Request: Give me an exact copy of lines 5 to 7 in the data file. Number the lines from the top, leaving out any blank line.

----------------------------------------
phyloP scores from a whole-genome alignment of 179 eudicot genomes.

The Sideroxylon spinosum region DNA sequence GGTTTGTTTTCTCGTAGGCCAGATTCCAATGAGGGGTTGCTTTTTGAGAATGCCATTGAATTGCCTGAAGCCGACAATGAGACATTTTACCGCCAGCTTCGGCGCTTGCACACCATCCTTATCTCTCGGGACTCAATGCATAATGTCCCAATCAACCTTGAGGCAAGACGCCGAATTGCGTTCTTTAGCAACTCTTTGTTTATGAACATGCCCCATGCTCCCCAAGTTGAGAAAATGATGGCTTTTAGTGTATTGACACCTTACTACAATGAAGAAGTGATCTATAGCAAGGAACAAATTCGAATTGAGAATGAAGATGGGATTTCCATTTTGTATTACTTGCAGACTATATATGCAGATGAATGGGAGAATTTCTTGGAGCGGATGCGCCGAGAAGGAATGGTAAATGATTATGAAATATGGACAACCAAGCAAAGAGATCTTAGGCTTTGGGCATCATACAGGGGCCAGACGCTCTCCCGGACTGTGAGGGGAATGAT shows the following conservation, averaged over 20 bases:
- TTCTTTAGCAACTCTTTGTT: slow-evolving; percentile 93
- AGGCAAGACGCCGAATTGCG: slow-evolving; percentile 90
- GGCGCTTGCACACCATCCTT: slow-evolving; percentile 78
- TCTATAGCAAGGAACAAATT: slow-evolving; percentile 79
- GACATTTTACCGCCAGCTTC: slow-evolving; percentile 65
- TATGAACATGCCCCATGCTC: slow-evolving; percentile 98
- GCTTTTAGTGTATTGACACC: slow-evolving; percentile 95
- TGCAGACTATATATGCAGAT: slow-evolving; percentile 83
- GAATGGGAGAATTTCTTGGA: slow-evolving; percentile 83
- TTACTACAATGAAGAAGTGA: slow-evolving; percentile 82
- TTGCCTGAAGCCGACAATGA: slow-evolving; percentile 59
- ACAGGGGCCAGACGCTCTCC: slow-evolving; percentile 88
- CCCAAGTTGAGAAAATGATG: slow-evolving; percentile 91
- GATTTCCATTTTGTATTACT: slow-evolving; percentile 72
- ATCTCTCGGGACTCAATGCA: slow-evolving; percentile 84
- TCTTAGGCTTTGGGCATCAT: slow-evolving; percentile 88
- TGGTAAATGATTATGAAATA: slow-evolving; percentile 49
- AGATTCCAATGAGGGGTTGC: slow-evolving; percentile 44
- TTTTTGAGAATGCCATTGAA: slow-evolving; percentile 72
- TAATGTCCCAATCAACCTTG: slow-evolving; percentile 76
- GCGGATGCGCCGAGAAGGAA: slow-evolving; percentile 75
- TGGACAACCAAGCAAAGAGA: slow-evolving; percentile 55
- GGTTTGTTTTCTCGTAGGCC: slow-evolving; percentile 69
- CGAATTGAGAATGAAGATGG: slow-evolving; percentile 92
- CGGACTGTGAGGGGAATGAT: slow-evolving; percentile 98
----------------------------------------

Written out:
- GGCGCTTGCACACCATCCTT: slow-evolving; percentile 78
- TCTATAGCAAGGAACAAATT: slow-evolving; percentile 79
- GACATTTTACCGCCAGCTTC: slow-evolving; percentile 65